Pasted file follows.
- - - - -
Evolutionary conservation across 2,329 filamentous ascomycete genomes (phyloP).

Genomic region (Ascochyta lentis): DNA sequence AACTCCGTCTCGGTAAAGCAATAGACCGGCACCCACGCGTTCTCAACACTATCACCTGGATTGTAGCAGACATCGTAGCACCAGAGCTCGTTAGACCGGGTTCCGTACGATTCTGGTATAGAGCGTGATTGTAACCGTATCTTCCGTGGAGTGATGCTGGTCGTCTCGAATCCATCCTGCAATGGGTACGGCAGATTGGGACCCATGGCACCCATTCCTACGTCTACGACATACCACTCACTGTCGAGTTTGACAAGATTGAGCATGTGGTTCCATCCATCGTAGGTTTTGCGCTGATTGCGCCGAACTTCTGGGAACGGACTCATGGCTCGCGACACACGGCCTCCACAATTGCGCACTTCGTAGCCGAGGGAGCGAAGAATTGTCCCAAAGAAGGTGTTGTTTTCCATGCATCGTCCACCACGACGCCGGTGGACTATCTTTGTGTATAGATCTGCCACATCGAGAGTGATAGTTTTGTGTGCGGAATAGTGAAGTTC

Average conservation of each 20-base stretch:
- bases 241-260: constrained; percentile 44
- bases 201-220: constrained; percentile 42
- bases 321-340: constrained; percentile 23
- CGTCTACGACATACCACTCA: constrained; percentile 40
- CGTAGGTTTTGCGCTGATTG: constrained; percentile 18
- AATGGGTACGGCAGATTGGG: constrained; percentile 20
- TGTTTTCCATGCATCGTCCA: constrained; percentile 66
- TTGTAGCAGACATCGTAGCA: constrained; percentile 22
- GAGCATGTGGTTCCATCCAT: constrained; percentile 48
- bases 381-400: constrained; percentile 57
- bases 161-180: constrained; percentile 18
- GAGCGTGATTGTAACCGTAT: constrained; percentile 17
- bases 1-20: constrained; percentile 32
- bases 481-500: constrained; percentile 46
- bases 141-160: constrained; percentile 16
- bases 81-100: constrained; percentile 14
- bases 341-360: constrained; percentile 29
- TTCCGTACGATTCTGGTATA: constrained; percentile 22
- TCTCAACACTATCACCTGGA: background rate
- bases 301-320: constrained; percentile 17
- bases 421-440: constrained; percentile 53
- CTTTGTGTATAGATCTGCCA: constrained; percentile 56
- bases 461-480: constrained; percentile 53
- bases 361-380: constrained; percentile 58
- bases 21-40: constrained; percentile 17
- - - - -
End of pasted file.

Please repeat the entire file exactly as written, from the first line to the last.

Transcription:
Evolutionary conservation across 2,329 filamentous ascomycete genomes (phyloP).

Genomic region (Ascochyta lentis): DNA sequence AACTCCGTCTCGGTAAAGCAATAGACCGGCACCCACGCGTTCTCAACACTATCACCTGGATTGTAGCAGACATCGTAGCACCAGAGCTCGTTAGACCGGGTTCCGTACGATTCTGGTATAGAGCGTGATTGTAACCGTATCTTCCGTGGAGTGATGCTGGTCGTCTCGAATCCATCCTGCAATGGGTACGGCAGATTGGGACCCATGGCACCCATTCCTACGTCTACGACATACCACTCACTGTCGAGTTTGACAAGATTGAGCATGTGGTTCCATCCATCGTAGGTTTTGCGCTGATTGCGCCGAACTTCTGGGAACGGACTCATGGCTCGCGACACACGGCCTCCACAATTGCGCACTTCGTAGCCGAGGGAGCGAAGAATTGTCCCAAAGAAGGTGTTGTTTTCCATGCATCGTCCACCACGACGCCGGTGGACTATCTTTGTGTATAGATCTGCCACATCGAGAGTGATAGTTTTGTGTGCGGAATAGTGAAGTTC

Average conservation of each 20-base stretch:
- bases 241-260: constrained; percentile 44
- bases 201-220: constrained; percentile 42
- bases 321-340: constrained; percentile 23
- CGTCTACGACATACCACTCA: constrained; percentile 40
- CGTAGGTTTTGCGCTGATTG: constrained; percentile 18
- AATGGGTACGGCAGATTGGG: constrained; percentile 20
- TGTTTTCCATGCATCGTCCA: constrained; percentile 66
- TTGTAGCAGACATCGTAGCA: constrained; percentile 22
- GAGCATGTGGTTCCATCCAT: constrained; percentile 48
- bases 381-400: constrained; percentile 57
- bases 161-180: constrained; percentile 18
- GAGCGTGATTGTAACCGTAT: constrained; percentile 17
- bases 1-20: constrained; percentile 32
- bases 481-500: constrained; percentile 46
- bases 141-160: constrained; percentile 16
- bases 81-100: constrained; percentile 14
- bases 341-360: constrained; percentile 29
- TTCCGTACGATTCTGGTATA: constrained; percentile 22
- TCTCAACACTATCACCTGGA: background rate
- bases 301-320: constrained; percentile 17
- bases 421-440: constrained; percentile 53
- CTTTGTGTATAGATCTGCCA: constrained; percentile 56
- bases 461-480: constrained; percentile 53
- bases 361-380: constrained; percentile 58
- bases 21-40: constrained; percentile 17